Proposed new reforms to Australia’s migration system

As reported by our Corporate Partner LexisNexis

In her address to the National Press Club on 27 April 2023, the Federal Minister for Home Affairs Clare O’Neil highlighted several shortcomings of Australia’s migration system and proposed several new areas of reform. The address comes after the release of a 195-page review of the migration system released on 26 April 2023.

This review outlines five objectives which will enure that “the migration system will operate in Australia’s national interest”, including:

  • •building Australia’s prosperity by lifting productivity, meeting labour supply needs and by supporting exports;
  • •enabling a fair labour market, including by complementing the jobs, wages and conditions of domestic workers;
  • •building a communtiy of Australians;
  • •protecting Australia’s interests in the world; and
  • •providing a fast, efficient and fair system.

Many of the flaws highlighted by the Address related to the temporary skilled migration program. The Temporary Skilled Migration Income Threshold (TSMIT) was noted to have been frozen at $53,900, which is below the earnings of 90% of Australia’s full time workers. In addition, a growing share of migrants entering on temporary skilled visas were entering low-wage jobs. There was also found to be a lack of temporary migrant workers going on to receive permanent skilled visas. Many of those who went on to receive such visas entered Australia on a student visa. The migration system as a whole was also noted to be a “bureaucratic nightmare” and “so complicated that if I drew you a digram it would look like a tangled bowl of spaghetti”.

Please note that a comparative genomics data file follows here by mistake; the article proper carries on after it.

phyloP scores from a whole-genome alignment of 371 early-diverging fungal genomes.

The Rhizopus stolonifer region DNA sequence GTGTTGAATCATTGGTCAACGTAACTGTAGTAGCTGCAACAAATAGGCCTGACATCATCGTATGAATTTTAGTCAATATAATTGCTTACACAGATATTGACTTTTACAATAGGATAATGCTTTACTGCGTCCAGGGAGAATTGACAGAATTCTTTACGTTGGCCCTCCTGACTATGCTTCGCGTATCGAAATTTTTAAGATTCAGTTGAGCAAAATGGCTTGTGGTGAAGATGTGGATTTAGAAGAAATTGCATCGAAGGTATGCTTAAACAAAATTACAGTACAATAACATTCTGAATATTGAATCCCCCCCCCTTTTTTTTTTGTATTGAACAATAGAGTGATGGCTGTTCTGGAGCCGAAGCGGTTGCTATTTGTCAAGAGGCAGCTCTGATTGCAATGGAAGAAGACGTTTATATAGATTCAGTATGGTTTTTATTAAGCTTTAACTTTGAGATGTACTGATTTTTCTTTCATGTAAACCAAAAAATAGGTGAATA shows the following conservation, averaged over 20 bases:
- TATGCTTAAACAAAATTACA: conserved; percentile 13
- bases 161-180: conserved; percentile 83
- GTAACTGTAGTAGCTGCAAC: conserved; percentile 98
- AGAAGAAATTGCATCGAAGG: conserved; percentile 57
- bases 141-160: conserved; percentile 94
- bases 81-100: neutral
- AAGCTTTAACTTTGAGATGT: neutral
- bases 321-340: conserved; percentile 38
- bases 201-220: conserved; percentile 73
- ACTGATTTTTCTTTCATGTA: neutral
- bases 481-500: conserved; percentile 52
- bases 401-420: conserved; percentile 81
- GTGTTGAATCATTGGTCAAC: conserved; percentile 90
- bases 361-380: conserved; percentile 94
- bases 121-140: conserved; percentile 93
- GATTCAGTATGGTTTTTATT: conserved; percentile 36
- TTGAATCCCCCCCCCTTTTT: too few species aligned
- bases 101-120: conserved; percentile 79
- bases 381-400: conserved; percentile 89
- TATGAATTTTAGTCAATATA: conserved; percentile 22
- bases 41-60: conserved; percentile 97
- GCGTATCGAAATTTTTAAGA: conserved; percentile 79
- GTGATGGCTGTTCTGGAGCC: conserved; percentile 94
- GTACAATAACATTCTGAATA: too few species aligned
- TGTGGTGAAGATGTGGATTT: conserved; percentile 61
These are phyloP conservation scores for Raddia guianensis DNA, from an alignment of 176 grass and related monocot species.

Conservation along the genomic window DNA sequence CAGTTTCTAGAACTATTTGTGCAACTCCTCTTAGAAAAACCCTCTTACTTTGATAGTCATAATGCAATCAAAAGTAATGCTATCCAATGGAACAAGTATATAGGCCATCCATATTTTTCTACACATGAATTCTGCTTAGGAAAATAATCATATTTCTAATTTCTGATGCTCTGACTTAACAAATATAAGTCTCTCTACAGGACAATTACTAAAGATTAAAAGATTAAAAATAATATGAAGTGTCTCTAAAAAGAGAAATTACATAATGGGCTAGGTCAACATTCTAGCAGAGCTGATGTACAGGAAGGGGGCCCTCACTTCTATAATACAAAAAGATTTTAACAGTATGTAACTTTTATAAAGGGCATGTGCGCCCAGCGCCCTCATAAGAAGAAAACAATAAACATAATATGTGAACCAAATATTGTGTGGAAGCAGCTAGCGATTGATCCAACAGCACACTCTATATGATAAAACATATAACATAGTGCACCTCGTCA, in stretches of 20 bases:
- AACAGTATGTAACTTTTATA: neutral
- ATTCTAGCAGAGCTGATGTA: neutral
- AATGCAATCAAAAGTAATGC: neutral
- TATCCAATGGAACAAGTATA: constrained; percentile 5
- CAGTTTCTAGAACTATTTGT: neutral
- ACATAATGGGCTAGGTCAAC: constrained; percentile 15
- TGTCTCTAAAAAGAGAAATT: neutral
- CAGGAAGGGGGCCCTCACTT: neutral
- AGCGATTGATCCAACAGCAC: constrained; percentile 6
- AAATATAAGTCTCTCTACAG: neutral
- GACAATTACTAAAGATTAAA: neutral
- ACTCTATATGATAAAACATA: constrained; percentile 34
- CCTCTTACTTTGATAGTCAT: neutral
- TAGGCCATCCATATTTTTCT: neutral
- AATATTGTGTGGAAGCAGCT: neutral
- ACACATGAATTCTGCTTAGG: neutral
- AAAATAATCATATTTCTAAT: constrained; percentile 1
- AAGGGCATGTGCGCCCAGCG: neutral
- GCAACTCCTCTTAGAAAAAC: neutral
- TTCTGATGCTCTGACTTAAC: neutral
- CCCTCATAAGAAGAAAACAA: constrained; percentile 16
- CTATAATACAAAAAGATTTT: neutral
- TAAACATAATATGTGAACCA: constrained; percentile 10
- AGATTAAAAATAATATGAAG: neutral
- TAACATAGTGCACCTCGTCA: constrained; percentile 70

Several reforms were proposed to address the above flaws, including:

  • •creating three new pathways for skilled migrants to enter Australia based on the skills possessed by migrants;
  • •ensuring that the international student visa system cannot be exploited, making workers more vulnerable;
  • •reforming the manner in which temporary migrants are determined as eligible to become permanent residents;
  • •establising a Jobs and Skills Australia body to examine alongside businesses and unions where shortages exist within Australia’s jobs market;
  • •increasing the TSMIT to $70,000; and
  • •ensuring that a conversation is started within the federal government to plan for housing, services and infrastructure to be equipped for the above reforms.

The reforms were posed as addressing the “decade of genuinely breathtaking neglect” faced by Australia’s migration system.

The government will shortly release a draft outline of its new migration strategy the full details of the strategy to be released later in 2023.

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